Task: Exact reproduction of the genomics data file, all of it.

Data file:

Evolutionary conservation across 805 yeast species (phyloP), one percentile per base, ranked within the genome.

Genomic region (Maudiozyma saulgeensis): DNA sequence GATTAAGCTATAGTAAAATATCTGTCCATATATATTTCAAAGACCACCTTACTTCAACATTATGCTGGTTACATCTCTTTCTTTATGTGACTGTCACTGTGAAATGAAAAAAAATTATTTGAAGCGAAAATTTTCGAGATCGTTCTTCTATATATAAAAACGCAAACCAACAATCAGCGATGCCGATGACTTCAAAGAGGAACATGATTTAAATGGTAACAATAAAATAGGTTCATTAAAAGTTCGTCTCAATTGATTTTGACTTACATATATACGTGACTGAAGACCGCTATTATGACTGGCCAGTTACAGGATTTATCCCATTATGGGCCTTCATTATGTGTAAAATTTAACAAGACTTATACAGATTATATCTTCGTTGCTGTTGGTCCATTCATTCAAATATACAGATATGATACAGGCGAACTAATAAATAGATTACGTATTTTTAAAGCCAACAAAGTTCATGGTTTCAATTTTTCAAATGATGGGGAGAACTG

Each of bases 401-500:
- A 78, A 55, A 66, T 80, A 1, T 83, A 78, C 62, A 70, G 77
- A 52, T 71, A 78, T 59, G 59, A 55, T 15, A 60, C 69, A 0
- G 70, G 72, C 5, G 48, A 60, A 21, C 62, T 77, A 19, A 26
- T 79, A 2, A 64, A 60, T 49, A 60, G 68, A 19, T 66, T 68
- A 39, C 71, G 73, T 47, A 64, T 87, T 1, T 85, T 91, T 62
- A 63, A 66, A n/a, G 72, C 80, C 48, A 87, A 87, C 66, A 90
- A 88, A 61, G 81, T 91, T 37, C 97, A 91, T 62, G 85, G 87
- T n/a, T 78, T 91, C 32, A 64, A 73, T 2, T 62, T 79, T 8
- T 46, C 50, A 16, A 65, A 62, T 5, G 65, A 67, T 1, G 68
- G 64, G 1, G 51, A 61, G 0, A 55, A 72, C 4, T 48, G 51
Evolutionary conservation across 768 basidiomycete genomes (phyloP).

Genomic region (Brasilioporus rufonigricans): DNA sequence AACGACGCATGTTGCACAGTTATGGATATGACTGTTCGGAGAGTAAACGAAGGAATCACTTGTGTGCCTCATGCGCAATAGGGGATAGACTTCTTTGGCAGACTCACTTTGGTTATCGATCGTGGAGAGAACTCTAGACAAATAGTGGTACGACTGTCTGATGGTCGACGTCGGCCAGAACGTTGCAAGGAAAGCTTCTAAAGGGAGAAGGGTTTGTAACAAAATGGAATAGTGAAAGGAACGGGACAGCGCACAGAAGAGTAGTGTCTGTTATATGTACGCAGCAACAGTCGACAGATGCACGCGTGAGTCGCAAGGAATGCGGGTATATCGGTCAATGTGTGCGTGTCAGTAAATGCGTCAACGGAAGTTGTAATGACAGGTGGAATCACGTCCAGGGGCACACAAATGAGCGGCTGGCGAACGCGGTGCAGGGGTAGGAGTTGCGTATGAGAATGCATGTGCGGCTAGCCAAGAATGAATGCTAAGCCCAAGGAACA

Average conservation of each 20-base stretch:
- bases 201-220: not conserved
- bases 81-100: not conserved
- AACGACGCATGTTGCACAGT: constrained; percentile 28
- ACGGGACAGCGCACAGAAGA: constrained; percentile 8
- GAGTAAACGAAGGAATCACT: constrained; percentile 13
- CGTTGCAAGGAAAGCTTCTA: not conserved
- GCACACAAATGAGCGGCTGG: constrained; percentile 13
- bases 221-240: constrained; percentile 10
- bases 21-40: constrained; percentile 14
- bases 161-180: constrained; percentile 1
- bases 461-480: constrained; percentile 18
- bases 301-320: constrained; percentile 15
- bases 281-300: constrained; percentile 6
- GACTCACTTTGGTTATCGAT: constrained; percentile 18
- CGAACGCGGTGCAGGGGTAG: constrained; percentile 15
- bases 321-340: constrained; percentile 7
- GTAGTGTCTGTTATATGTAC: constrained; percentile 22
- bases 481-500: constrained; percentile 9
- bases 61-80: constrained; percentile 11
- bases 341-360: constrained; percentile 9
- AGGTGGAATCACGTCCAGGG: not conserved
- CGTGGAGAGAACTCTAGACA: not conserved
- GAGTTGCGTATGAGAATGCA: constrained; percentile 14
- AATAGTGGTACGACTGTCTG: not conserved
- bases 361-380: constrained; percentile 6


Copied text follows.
Evolutionary conservation across 805 yeast species (phyloP), one percentile per base, ranked within the genome.

Genomic region (Maudiozyma saulgeensis): DNA sequence GATTAAGCTATAGTAAAATATCTGTCCATATATATTTCAAAGACCACCTTACTTCAACATTATGCTGGTTACATCTCTTTCTTTATGTGACTGTCACTGTGAAATGAAAAAAAATTATTTGAAGCGAAAATTTTCGAGATCGTTCTTCTATATATAAAAACGCAAACCAACAATCAGCGATGCCGATGACTTCAAAGAGGAACATGATTTAAATGGTAACAATAAAATAGGTTCATTAAAAGTTCGTCTCAATTGATTTTGACTTACATATATACGTGACTGAAGACCGCTATTATGACTGGCCAGTTACAGGATTTATCCCATTATGGGCCTTCATTATGTGTAAAATTTAACAAGACTTATACAGATTATATCTTCGTTGCTGTTGGTCCATTCATTCAAATATACAGATATGATACAGGCGAACTAATAAATAGATTACGTATTTTTAAAGCCAACAAAGTTCATGGTTTCAATTTTTCAAATGATGGGGAGAACTG

Each of bases 401-500:
- A 78, A 55, A 66, T 80, A 1, T 83, A 78, C 62, A 70, G 77
- A 52, T 71, A 78, T 59, G 59, A 55, T 15, A 60, C 69, A 0
- G 70, G 72, C 5, G 48, A 60, A 21, C 62, T 77, A 19, A 26
- T 79, A 2, A 64, A 60, T 49, A 60, G 68, A 19, T 66, T 68
- A 39, C 71, G 73, T 47, A 64, T 87, T 1, T 85, T 91, T 62
- A 63, A 66, A n/a, G 72, C 80, C 48, A 87, A 87, C 66, A 90
- A 88, A 61, G 81, T 91, T 37, C 97, A 91, T 62, G 85, G 87
- T n/a, T 78, T 91, C 32, A 64, A 73, T 2, T 62, T 79, T 8
- T 46, C 50, A 16, A 65, A 62, T 5, G 65, A 67, T 1, G 68
- G 64, G 1, G 51, A 61, G 0, A 55, A 72, C 4, T 48, G 51
Evolutionary conservation across 768 basidiomycete genomes (phyloP).

Genomic region (Brasilioporus rufonigricans): DNA sequence AACGACGCATGTTGCACAGTTATGGATATGACTGTTCGGAGAGTAAACGAAGGAATCACTTGTGTGCCTCATGCGCAATAGGGGATAGACTTCTTTGGCAGACTCACTTTGGTTATCGATCGTGGAGAGAACTCTAGACAAATAGTGGTACGACTGTCTGATGGTCGACGTCGGCCAGAACGTTGCAAGGAAAGCTTCTAAAGGGAGAAGGGTTTGTAACAAAATGGAATAGTGAAAGGAACGGGACAGCGCACAGAAGAGTAGTGTCTGTTATATGTACGCAGCAACAGTCGACAGATGCACGCGTGAGTCGCAAGGAATGCGGGTATATCGGTCAATGTGTGCGTGTCAGTAAATGCGTCAACGGAAGTTGTAATGACAGGTGGAATCACGTCCAGGGGCACACAAATGAGCGGCTGGCGAACGCGGTGCAGGGGTAGGAGTTGCGTATGAGAATGCATGTGCGGCTAGCCAAGAATGAATGCTAAGCCCAAGGAACA

Average conservation of each 20-base stretch:
- bases 201-220: not conserved
- bases 81-100: not conserved
- AACGACGCATGTTGCACAGT: constrained; percentile 28
- ACGGGACAGCGCACAGAAGA: constrained; percentile 8
- GAGTAAACGAAGGAATCACT: constrained; percentile 13
- CGTTGCAAGGAAAGCTTCTA: not conserved
- GCACACAAATGAGCGGCTGG: constrained; percentile 13
- bases 221-240: constrained; percentile 10
- bases 21-40: constrained; percentile 14
- bases 161-180: constrained; percentile 1
- bases 461-480: constrained; percentile 18
- bases 301-320: constrained; percentile 15
- bases 281-300: constrained; percentile 6
- GACTCACTTTGGTTATCGAT: constrained; percentile 18
- CGAACGCGGTGCAGGGGTAG: constrained; percentile 15
- bases 321-340: constrained; percentile 7
- GTAGTGTCTGTTATATGTAC: constrained; percentile 22
- bases 481-500: constrained; percentile 9
- bases 61-80: constrained; percentile 11
- bases 341-360: constrained; percentile 9
- AGGTGGAATCACGTCCAGGG: not conserved
- CGTGGAGAGAACTCTAGACA: not conserved
- GAGTTGCGTATGAGAATGCA: constrained; percentile 14
- AATAGTGGTACGACTGTCTG: not conserved
- bases 361-380: constrained; percentile 6